The Mortal Instruments: City of Bones

<em>The Mortal Instruments: City of Bones</em>

Young adult-oriented urban fantasy has gotten so pervasive in the post Harry Potter world that it’s possible to create tick boxes of elements (let’s not say clichés, rather battle-tested storytelling tools) which a successful, or at least popular, series should have.

Secret worlds moving alongside our own; ordinary main characters yanked out of their world and shown to have secret abilities (and/or some sort of destiny), putting them on a pedestal among their peers; plot-related underdog status among the new world, allowing the point of view character to be both superior and unjustly victimized; a growing sense of agency among the young characters as they take control both of their own and others lives; a first (or first successful) romance with someone who would normally be considered out of the main characters league.

Cassandra Claire‘s Mortal Instruments series, and its sundry spin-offs, hits all of those marks, making it prime material for a big-screen adaptation. Which we have with Harald Zwart‘s (The Karate Kid) version of the first book, City of Bones.

Our point-of-view young person with a secret destiny here is Clary Fray (Lily Collins), a budding artist who discovers she is really the daughter of a Shadowhunter — a demon hunter who uses magic to protect the world from monsters — and has inherited both her mother’s ability and the knowledge of the whereabouts of the Mortal Cup, the only thing which can make new Shadowhunters, who weren’t born to the role.

So there’s that element checked. Romantic interest who shouldn’t be available but is — that one’s a little harder in film than books, as there’s a baseline level of attractiveness for being a successful film actor. They do their best by casting American Eagle model-looking Jamie Campbell Bower (the Twilight series) as Jace Wayland, the best of the remaining Shadowhunters who has to fight the various much larger mooks chasing Clary, despite looking like he should be bouncing right off them. But he’s got the right look, which seems to be the main reason he’s in the film.

Or many of the other actors, for that fact. These types of stories always tend to be a bit shallow; it’s the nature of the beast. The test of the artist, either the novelist or the filmmaker, is to keep the surface bit which attracts the audience while delving beneath those layers into the characters themselves.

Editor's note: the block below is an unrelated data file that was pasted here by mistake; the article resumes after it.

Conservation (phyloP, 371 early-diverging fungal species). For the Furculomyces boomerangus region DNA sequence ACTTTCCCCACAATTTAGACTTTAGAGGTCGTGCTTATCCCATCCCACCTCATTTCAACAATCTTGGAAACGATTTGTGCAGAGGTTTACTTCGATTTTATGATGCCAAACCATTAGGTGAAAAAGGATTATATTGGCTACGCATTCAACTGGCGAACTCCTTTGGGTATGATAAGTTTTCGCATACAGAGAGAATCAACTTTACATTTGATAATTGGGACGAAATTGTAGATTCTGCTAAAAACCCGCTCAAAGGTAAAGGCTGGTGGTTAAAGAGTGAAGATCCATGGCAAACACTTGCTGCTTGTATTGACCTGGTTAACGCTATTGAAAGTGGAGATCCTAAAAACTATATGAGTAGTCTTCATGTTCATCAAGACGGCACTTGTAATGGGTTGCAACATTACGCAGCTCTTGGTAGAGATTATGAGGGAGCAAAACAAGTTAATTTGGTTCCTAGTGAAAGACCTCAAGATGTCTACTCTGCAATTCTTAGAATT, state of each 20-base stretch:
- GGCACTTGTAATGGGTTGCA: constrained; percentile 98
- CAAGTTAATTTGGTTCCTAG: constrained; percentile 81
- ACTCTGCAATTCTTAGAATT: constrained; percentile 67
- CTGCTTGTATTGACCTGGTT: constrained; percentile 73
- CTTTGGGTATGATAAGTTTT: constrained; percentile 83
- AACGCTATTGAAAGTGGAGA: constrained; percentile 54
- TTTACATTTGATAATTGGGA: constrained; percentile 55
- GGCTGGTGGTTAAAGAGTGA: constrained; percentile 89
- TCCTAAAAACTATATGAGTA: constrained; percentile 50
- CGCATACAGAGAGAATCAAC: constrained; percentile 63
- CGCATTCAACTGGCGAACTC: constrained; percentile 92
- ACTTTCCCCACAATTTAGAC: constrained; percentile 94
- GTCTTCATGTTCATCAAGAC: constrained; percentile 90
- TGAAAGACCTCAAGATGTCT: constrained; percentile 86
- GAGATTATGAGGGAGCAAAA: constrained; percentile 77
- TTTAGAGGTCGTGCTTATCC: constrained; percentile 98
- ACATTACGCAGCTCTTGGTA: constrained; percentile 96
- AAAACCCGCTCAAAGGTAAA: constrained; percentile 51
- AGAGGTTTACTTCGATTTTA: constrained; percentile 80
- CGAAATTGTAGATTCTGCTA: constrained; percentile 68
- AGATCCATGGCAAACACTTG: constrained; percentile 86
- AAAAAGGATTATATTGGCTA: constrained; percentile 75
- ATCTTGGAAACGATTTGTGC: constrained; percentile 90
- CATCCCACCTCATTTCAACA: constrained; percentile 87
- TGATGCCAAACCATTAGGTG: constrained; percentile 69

City of Bones isn’t particularly interested in doing that, though to be fair, part of that is a side effect of being the first film in a new series — the rules of the world have to be laid out, and to make sure no audience member is lost, they have to be laid out constantly. So constantly, in fact, the film doesn’t even really have a villain until the last 20 minutes, choosing instead to place somewhat arbitrary conflicts in front of the characters to interrupt the nearly endless spouting of exposition which amounts to the bulk of their dialog. That’s difficult to do under the best of circumstances, and even more so when most of the cast seems to have been picked for their looks as much as anything else.

Clary is one of the exceptions, as she doesn’t know anything, letting her actively talk and not spout, and Collins does a good job with that, bringing warmth and realism to Clary’s search for her missing mother and poking good fun at things like the ridiculousness of the outfits people like the Shadowhunters wear.

In fact, there’s a lot of sharp wit within City of Bones, particularly when Jace occasionally manages to be halfway interesting. It tends to get wasted, however, as much of the story (when not focused on world-building) spends its time on a love triangle between Clary, Jace, and Clary’s best friend Simon (Robert Sheehan), who has tagged along after her.

Or on the love triangle between Clary, Jace, and Jace’s best friend Alec (Kevin Zegers). And occasionally on Jace’s mother (Lena Headey), her best friend Luke (Aidan Turner), and her mysterious father (Jonathan Rhys Meyers), who may or may not be the person after the cup to begin with.

There’s just a lot of love triangles going on, is what I’m saying. It’s a big soap opera, with monsters and the odd sword fight.

Which, on the whole, isn’t a bad idea for a movie, and Zwart’s developed a good idea for action sequences, just not enough of one for his characters (though that could be a limitation of the adaptation). There’s enough of a glimmer that, with the setup out of the way, future stories can do away with the gristle and get into the meat of the thing. But you’ve got to get through City of Bones first to get there, which might not be worth it unless you’re already invested in the series.

Cast: Lily Collins as Clary Fray; Jamie Campbell Bower as Jace Wayland; Robert Sheehan as Simon Lewis; Jemima West as Isabelle Lightwood; Kevin Zegers as Alec Lightwood; Aidan Turner as Luke Garroway; Godfrey Gao as Magnus Bane; Lena Headey as Jocelyn Fray; Jonathan Rhys Meyers as Valentine Morgenstern; Jared Harris as Hodge Starkweather; C.C.H. Pounder as Madame Dorothea; Kevin Durand as Emil Pangborn; Robert Maillet as Samuel Blackwell.

(Constantin Film --; Don Carmody Productions --; Unique Features; Screen Gems/Sony Pictures --; The Mortal Instruments: City of Bones --; The Mortal Instruments: City of Bones (Facebook) --; The Mortal Instruments: City of Bones (Twitter) --; Cassandra Clare --
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Review by . Review posted Tuesday, September 10th, 2013. Filed under Features, Reviews.

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